7. Network / continually meet new potential contributors - Throughout our crowdfunding month of August, I still sold tea at vendor shows BUT I promoted our crowdfunding page while doing so.  My awesome business associated Cameron Suorsa even made this sweet lock screen so that strangers can easily be prompted to scan the QR CODE and view our page.  Atleast 20% of the money we earned was through connections I had barely made THAT MONTH!

   8. Don't be afraid to ask for money - Every business asks for money.  They all do it in different ways.  The best businesses make it seem like their product/service is worth the value.  Make your value proposition CLEAR and make your need for money CLEAR on your website and social postings.

   9.  Plan the plateau - Your crowdfunding campaign will plateau, if it doesn't then it will dramatically slow down AT LEAST!  This is normal, so try having events or posts to spur engagement throughout the campaign.  For example, Té Amo hosted tree planting events twice to spur activity and have proof on social media about effort being put into the campaign.  They were really fun!  THANK YOU Rock Falls Park and Batch for allowing us to plant trees on their land.

    10.  Communicate! - Communicate every step of the way.  You want to make your team, followers, and contributors feel like they are a part of your startup story - because they ARE!  Make sure you put out more communications through social media, email, phone, and in-person than you typically do.  Everyone's ideas were always heard, as to utilize the advantage of a dynamic startup team every step of the way.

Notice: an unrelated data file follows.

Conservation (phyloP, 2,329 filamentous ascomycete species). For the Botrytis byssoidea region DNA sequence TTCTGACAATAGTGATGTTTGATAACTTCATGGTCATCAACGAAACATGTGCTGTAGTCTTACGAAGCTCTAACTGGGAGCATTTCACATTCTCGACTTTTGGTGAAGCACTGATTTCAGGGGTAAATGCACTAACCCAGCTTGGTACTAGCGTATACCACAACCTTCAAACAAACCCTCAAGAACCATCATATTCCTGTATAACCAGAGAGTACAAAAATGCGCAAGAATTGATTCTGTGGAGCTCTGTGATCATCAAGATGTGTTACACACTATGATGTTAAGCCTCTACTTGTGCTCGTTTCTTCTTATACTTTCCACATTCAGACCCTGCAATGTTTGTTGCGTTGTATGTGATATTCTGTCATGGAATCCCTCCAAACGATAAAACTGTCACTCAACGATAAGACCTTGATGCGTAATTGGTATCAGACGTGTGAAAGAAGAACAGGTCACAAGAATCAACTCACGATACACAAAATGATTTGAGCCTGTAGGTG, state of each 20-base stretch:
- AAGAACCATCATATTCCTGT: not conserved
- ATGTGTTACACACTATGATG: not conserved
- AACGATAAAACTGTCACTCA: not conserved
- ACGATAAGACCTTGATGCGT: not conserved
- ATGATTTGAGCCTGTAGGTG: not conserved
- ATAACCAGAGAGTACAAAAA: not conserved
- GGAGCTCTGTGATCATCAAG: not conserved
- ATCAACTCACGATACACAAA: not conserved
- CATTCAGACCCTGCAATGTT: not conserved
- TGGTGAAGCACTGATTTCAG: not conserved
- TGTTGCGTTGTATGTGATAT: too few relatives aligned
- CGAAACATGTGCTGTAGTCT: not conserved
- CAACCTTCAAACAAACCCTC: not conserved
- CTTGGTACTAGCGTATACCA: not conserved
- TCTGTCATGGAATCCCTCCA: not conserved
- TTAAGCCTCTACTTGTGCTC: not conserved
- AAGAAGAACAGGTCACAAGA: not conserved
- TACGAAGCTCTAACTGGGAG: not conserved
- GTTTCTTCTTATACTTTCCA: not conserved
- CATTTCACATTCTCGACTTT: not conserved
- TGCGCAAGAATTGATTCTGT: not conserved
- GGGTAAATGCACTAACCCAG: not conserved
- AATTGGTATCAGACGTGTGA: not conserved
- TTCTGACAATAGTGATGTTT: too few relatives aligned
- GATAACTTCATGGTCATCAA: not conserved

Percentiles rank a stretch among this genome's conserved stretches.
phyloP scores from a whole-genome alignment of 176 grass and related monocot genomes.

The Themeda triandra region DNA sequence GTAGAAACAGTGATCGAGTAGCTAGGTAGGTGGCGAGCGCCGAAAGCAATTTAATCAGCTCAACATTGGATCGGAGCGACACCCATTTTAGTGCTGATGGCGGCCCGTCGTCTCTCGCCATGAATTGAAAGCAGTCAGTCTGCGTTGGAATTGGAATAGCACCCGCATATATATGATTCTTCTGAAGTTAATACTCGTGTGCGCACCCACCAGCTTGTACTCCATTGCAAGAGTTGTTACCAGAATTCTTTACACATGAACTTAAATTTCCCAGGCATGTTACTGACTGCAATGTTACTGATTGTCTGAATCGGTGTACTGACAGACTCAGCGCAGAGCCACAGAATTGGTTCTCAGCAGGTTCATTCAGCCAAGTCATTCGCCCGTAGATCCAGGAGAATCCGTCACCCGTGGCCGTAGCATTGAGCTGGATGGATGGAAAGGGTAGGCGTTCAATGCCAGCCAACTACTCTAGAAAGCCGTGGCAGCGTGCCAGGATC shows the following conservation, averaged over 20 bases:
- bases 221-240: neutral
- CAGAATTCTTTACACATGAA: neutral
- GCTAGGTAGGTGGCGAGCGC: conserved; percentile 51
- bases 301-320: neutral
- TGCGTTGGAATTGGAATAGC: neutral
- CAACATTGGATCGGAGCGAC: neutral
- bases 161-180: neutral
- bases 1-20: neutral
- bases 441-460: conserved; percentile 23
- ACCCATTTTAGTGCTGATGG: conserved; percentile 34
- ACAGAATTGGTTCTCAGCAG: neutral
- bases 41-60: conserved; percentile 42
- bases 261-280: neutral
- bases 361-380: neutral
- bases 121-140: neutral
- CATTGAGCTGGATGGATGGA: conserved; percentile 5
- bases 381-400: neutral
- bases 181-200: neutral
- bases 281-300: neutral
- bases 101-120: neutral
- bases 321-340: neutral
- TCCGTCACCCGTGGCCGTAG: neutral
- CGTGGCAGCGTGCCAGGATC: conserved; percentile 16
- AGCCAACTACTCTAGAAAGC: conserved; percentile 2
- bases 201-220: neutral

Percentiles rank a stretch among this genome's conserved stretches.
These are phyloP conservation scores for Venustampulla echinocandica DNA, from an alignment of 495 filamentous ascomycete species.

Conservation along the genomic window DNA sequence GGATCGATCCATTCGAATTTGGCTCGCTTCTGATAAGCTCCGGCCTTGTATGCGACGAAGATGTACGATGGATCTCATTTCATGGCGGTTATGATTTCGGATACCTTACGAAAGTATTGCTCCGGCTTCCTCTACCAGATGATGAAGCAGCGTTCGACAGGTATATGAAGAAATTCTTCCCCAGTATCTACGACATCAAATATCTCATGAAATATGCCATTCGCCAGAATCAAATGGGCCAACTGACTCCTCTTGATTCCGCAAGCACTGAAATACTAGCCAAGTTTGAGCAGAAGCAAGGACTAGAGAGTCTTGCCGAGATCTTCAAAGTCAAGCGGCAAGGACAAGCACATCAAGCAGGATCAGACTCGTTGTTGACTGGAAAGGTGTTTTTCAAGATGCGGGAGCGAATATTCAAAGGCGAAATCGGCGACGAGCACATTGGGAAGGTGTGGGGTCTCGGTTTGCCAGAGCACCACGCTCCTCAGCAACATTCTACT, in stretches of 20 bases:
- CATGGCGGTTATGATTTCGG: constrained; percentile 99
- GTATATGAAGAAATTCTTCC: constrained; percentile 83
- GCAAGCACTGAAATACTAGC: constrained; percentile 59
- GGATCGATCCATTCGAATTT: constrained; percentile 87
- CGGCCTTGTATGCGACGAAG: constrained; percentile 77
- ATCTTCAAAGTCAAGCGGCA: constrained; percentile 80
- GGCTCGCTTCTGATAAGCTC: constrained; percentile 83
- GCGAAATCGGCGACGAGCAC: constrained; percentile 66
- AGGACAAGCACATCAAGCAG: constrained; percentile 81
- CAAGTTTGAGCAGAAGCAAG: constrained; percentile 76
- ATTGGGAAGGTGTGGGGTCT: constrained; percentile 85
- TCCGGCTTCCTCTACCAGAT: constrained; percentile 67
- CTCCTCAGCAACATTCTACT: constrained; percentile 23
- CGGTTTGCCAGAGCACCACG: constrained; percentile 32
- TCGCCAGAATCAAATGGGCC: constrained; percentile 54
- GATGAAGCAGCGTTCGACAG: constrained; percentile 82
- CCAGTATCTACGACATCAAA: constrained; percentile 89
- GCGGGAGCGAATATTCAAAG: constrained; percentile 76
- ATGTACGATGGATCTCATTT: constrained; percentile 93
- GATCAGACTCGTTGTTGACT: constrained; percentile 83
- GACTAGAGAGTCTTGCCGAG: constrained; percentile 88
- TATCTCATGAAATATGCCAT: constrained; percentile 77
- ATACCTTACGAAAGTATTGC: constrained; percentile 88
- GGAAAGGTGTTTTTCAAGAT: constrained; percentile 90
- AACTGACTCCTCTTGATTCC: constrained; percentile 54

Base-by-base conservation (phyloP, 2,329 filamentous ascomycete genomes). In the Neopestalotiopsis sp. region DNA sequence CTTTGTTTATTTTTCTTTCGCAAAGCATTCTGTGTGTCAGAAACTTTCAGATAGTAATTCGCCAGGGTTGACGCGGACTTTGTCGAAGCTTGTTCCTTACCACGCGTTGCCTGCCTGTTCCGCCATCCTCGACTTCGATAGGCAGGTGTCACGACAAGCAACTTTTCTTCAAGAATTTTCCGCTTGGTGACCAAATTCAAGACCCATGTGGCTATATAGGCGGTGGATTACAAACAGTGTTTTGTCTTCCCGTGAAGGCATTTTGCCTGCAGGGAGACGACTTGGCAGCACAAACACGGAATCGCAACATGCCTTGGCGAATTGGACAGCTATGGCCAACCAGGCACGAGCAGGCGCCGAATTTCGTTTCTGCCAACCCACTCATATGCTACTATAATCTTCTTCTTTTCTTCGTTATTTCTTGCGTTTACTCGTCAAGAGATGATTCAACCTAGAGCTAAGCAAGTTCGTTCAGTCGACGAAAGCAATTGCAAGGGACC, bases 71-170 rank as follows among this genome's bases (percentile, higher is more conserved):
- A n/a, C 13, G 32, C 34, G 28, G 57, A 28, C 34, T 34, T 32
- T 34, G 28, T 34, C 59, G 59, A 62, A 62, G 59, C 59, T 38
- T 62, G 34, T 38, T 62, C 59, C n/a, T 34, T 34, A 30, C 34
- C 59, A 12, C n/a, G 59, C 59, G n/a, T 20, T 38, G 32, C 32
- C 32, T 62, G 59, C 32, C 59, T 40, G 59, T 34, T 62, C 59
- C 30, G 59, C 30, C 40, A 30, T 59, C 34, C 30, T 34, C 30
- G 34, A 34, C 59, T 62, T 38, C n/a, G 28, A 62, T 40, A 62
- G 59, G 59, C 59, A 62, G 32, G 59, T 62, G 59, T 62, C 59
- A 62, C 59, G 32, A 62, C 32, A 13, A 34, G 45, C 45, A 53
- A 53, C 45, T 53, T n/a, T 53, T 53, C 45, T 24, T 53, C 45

11. Get reposts - Weekly I'd send update emails sending people images to post on social media for their audience as well as a sample caption/text.  You should make it very easy for people to repost your stuff!  I didn't do this very well, but if you distribute businesses like I do, make sure to leverage their audience too!

  12.  The most important thing: directly contact adults - Why ask broke college students to contribute?  The most $$ we raised from people our age was $5, and that's OK!  Don't ask college-aged peers to give you money, they won't.  Ask them to SHARE it on their page.  Ask them to ask their parents to contribute to something awesome.  What you really need to do is send personal emails / LinkedIn messages / Facebook messages / in-person / phone calls / text messages.  There are SO MANY WAYS to directly contact adults, but just make sure the message is personalized to them.  Use their name; recount a good memory in your intro to the message to give it a personal touch/let them know the message is JUST FOR THEM!  AND contact them all - everyone you know; leave no stone unturned. 

Crowdfunding is a full time job, so treat it as such.  I was lucky with my timing - Té Amo was the only project crowdfunding on www.PieShell.com during our crowdfunding time!  We got the limelight.  Also, it was my last month out of college - if I tried doing this while in college I'm confident it simply wouldn't have been successful.  

I had a lot of people help me out whilst crowdfunding, so if it's something you have ambition towards, feel free to contact me for advice.  ALSO - if you were interested in my crowdfunding project, you definitely would be interested in this project that is currently crowdfunding from an amazing Pittsburgh Startup named Thread.  

Thank you for reading,

Mark